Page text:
Some drugs are used to increase the effectiveness of another drug, or combinations of drugs are often better than single drugs – cancer and antiviral therapies are clear examples. So can a drug and a mHealth application be more effective than the drug alone? Actually there is a simple example: using mHealth applications (apps) to improve a patient’s compliance to the required dosage schedule since only 50% of patients with chronic diseases follow treatment recommendations (see a previous post).
Can a mHealth application completely replace a drug, and be even be more effective? I think it very likely. Certainly a number of apps aim to improve health by encouraging exercise and better eating habits, which may well be more efficacious than a medication in the absence of a behavioural change. I ran across another example today that I really like.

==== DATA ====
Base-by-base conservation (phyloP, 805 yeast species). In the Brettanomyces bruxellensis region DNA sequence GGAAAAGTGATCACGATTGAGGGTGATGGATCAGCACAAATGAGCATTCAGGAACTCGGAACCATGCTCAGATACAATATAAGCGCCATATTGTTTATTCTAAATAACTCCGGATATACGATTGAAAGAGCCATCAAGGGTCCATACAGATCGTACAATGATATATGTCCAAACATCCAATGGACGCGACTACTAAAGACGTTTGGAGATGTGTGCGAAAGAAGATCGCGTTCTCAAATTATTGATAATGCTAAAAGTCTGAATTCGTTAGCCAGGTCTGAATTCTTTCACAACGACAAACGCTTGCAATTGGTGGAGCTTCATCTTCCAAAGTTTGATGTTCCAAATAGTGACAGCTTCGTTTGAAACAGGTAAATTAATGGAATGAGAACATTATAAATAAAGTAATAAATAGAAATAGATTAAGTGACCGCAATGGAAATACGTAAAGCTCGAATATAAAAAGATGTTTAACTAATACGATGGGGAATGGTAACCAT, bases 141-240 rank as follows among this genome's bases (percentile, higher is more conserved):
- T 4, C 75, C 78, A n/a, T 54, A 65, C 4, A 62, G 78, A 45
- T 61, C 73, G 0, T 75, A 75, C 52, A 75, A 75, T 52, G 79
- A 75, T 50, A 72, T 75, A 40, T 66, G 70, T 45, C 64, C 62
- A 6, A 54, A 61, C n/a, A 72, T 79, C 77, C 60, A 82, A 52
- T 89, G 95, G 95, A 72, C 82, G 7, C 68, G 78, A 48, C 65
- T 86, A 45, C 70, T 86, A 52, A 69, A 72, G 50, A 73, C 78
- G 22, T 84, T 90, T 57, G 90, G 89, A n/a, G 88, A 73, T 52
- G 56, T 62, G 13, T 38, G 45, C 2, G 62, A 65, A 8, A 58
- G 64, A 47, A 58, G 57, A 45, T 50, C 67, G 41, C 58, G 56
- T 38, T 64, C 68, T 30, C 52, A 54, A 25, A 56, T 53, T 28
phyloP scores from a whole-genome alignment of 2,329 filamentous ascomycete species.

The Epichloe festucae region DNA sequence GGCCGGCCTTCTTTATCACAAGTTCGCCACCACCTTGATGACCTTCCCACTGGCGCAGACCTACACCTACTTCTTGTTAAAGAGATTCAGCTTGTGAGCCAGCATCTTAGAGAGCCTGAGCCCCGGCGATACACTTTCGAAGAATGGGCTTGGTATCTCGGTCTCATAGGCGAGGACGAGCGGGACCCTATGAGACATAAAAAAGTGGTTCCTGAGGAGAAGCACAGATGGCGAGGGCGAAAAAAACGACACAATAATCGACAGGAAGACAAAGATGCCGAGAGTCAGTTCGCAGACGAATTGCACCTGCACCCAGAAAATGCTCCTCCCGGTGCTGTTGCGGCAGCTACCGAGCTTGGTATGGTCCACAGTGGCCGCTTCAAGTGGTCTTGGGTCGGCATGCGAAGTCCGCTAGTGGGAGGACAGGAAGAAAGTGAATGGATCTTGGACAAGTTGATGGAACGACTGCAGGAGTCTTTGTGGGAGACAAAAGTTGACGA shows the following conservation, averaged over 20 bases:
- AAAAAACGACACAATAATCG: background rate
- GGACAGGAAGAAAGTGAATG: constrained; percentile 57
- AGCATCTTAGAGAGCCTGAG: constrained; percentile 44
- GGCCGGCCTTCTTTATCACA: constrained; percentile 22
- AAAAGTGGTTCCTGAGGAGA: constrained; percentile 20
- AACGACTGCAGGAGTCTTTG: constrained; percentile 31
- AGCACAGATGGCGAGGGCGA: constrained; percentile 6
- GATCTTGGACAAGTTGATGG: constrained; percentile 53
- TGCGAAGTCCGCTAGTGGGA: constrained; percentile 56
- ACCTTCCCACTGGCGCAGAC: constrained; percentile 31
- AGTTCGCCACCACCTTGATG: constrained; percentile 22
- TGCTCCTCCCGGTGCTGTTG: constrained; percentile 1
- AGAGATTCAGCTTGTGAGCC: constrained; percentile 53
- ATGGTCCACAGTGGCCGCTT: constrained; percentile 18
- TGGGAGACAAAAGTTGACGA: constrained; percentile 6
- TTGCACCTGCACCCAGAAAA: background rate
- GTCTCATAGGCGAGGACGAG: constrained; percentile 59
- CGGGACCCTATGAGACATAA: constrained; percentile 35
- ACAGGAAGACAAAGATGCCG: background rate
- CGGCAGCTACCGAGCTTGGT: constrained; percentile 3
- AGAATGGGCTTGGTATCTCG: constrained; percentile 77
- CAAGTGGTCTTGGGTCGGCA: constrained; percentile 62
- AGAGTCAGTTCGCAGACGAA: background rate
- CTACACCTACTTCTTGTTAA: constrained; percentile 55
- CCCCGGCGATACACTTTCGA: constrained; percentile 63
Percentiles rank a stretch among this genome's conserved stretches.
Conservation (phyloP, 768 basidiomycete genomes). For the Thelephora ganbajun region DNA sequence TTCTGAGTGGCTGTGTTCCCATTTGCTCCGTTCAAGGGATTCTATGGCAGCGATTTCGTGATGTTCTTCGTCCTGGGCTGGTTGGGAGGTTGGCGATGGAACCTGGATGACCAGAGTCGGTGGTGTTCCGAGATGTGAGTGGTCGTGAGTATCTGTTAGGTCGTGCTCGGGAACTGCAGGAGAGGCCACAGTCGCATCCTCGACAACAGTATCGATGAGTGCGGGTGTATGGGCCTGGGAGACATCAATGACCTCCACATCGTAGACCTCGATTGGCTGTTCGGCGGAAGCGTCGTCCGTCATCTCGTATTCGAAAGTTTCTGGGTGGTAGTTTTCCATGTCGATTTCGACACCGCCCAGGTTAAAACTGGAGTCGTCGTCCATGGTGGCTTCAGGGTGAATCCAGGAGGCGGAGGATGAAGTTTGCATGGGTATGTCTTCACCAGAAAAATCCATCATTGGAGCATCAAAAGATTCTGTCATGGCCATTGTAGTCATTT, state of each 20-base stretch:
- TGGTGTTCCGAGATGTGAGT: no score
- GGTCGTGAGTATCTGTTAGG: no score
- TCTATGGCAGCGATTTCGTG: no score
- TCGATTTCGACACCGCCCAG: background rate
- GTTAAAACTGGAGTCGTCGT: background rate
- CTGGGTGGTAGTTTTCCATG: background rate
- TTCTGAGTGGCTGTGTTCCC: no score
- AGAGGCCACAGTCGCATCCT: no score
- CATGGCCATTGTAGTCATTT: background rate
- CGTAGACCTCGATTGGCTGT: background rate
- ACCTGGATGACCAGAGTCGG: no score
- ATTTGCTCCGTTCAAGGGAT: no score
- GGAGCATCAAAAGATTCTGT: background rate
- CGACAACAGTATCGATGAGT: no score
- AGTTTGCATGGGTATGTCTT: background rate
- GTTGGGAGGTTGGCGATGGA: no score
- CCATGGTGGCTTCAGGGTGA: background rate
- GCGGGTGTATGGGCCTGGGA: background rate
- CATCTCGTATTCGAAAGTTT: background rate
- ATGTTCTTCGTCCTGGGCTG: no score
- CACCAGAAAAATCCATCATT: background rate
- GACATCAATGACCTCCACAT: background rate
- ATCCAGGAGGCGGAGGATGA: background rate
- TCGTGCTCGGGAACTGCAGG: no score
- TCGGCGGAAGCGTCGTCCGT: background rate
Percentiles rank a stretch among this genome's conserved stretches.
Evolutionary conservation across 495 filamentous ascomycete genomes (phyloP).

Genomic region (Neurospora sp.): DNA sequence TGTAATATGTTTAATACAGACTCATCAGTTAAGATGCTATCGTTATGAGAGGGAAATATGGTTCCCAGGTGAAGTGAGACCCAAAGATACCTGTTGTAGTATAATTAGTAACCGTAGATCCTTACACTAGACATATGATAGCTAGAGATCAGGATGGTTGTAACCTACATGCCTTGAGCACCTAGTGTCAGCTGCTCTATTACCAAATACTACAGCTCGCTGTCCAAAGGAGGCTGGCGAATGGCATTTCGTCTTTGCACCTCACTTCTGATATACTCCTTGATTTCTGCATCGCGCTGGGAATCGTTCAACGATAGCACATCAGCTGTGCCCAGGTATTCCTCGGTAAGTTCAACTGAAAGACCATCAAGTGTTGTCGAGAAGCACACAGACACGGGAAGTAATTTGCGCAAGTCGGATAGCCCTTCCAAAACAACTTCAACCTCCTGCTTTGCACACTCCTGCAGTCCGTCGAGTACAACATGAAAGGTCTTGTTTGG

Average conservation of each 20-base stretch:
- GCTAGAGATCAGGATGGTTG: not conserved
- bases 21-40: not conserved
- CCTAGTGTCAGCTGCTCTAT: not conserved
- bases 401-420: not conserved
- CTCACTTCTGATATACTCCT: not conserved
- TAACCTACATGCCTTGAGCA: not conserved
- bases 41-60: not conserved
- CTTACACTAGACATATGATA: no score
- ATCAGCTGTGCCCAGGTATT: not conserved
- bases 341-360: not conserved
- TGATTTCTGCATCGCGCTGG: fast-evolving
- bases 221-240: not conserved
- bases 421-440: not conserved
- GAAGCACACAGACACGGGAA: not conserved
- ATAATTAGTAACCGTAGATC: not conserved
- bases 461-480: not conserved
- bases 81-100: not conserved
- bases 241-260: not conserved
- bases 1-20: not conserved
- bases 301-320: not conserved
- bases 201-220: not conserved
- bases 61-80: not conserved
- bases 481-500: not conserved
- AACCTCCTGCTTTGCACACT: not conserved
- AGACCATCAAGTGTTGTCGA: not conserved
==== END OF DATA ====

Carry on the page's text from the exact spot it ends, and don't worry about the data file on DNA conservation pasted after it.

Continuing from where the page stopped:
Attention Deficit Disorder (ADD), or more properly Attention Deficit Hyperactivity Disorder Predominantly Inattentive (ADHD-PI), is frequently treated with drugs, typically stimulants or non-stimulants. A problematic manifestation, typically for children in a classroom setting, is an inability to concentrate on ‘work’ due to distractibility. A student is aware of all of the conversations around them and so often wants to engage in each conversation, rather than working on an assignment Music delivered through earphones can help. But what if the conversations were filtered, most were blocked, and only a teacher’s instructions were received? This is exactly the potential of a prototype device developed by students (Tim Bouckley, Millie Clive-Smith, Mi Eun Kim and Yuta Sugawara) in the UK at the Royal College of Art and Imperial College London. You can get an idea of how Eidos works and might be used in the following video, which also demonstrates a visual enhancement approach: